Menu Close

Banks should be stopped from targeting the media

Add to my bookmarks
ClosePlease login

No account yet? Register

Share This Article:

By IOL team

Sekunjalo group chairman, Dr. Iqbal Survé, has accused those opposed to South Africa’s post-apartheid democratic transformation, of co-ordinating the closing of bank accounts belonging to the Sekunjalo Group of companies.

Speaking on Monday during an interview on SalaaMedia, a multi-media agency that serves the agenda of the people according to its website, Survé, popularly known as “the struggle Doctor”, spoke out about the banks’ perceived role as a weapon aimed at closing Sekunjalo, and said that despite the complete lack of any wrongdoing, banks had proceeded to shut down bank accounts linked to any company related to Sekunjalo, which in effect, would lead to the closure of Sekunjalo itself.

Survé shared with SalaamMedia’s Julie Allie, that during the struggle for the country’s liberation and his career days before he went into business, how the media during Apartheid, was sanitized to suit the “narrative” of the day.

“To be frank, life is sometimes a situation where one doesn’t make choices… others make it for you. Being a doctor was the best time of my life… the best ten years of my life have been about being a doctor,” he remarked.

Survé’s compassion has continued however, as he shared how during the pressures of the Covid-19 period, families were protected by ensuring that those within the group never lost their jobs.

This is in stark contrast to today when many employees in the group now live in fear with the continual threat of losing their employment because of the banks’ determination to terminate their business, shared Survé.

“This has been very difficult. I think it has been the most challenging, challenging period of my life. It started after I bought Independent Media – the smear campaign started by the other media houses and by the establishment.

“But it became worse after (Cyril) Ramaphosa became President, and part of the reason is that the Independent was seen to be critical of not just Ramaphosa, but Ramaphosa’s funders, who are the white capital in South Africa, at the moment.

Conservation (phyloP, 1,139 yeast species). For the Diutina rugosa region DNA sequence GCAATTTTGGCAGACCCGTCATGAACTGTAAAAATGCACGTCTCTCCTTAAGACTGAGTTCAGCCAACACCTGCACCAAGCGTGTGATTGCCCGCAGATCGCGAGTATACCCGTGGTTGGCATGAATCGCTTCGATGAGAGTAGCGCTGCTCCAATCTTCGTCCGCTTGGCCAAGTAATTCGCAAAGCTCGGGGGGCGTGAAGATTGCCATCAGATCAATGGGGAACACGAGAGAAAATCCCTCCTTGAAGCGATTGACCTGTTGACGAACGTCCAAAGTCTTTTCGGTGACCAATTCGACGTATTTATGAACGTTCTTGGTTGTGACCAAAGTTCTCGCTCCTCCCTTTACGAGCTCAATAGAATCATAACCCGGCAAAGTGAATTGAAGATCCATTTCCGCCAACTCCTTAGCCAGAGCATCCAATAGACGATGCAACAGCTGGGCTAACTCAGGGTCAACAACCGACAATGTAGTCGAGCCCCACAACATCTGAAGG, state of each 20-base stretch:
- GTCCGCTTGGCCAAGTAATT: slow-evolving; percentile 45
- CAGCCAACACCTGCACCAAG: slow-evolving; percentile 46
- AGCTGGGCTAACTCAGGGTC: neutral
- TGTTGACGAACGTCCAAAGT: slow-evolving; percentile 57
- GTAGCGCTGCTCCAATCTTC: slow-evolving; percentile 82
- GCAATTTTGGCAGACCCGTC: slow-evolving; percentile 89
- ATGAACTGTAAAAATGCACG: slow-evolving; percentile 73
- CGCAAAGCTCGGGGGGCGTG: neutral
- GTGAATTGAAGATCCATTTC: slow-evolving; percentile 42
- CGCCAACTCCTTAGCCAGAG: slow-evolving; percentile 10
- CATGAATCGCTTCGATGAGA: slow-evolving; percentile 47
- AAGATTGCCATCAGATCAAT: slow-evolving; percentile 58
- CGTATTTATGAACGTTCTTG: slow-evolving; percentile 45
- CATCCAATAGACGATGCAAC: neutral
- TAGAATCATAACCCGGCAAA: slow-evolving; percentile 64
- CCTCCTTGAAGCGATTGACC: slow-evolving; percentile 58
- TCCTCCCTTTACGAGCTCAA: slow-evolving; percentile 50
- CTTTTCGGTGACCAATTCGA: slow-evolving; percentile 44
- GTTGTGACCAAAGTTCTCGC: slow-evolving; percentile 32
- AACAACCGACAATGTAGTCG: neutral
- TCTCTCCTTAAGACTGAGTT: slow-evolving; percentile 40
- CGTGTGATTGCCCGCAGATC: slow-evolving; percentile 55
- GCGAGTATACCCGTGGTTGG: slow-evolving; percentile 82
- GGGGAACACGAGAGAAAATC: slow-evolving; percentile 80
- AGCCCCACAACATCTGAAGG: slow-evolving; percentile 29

“Their strategy was simple, first of all, the strategy was to smear me as much as possible, to talk absolute nonsense, and if you do it enough people start believing it.”

Survé also mentioned that after the media campaigns failed at dismantling the group, those whom he refers to as being ‘opposed to transformation’, used state institutions and set in motion state machinery, to find something.

When that didn’t work, the banks were the last option, targeting the group’s more than 200 companies that are collectively responsible for about R10-billion annual revenue under the Sekunjalo umbrella.

Asked how the group stayed afloat despite the challenges, he asserted that after the banks began closing some of the Group companies’ banking facilities, the group sought the intervention of the courts to defend these closures.

“They started with Absa closing the bank accounts, then another bank followed, creating an impression that they were acting independently… so we did two things that they never expected us to do, the first is we took them to the Equality Court, on the basis of discrimination, and we won the interdict against them, and the main case will be heard sometime next year.

“The second thing we did, is that we took them to the Competition Tribunal. Now that was a devastating judgment, that came out about three weeks ago, where the Tribunal said that there was prima facie evidence that the banks colluded against Sekunjalo in order to shut its accounts”.

He added that the Competition Commission was also going to investigate the banks’ role in the alleged collusion.

Responding to the questions about the Commission of Inquiry into allegations of impropriety at the Public Investment Corporation (PIC), the Mpati Commission, and his alleged relationship with the former PIC CEO, Dr. Dan Matjila, Survé said the Commission was set up to target Sekunjalo and that no wrongdoing was pinned on the group.

“These are simply allegations that have no basis, nobody within the group has been charged. So, how is it then, that the banks continue to keep the accounts of entities such as Steinhoff, EOH, and Tongaat Hulett, and hundreds of other companies that are criminal and committed fraud and corruption,” he asked.

Survé also raised some inconsistencies in terms of how the Mpati Commission dealt with matters, such as that fact that the PIC had lost more than R200bn in certain other entities, yet they were not investigated, were not made part of the Mpati Commission and that their bank accounts remained operational.

Sekunjalo, Survé, and others, are now involved in a series of legal actions against the country’s banking cartel, with the applicants accusing Nedbank, Absa Bank, First National Bank, Investec Bank, Sasfin Bank, Bidvest, and Mercantile Bank of colluding, in an attempt to drain the soul out of the Group with the ultimate aim of shutting it down.

In the Competition Tribunal (the Tribunal) case, the banks failed to prove the veracity of the offences allegedly committed by Sekunjalo, which had resulted in the closure of their bank accounts based on perceived reputational risk.

The Tribunal granted interim relief to Sekunjalo preventing three major banks from closing bank accounts belonging to the Group. It also ordered the banks that had closed the accounts to reopen them under the same conditions prior to their closure.

This article first appeared on www.iol.co.za.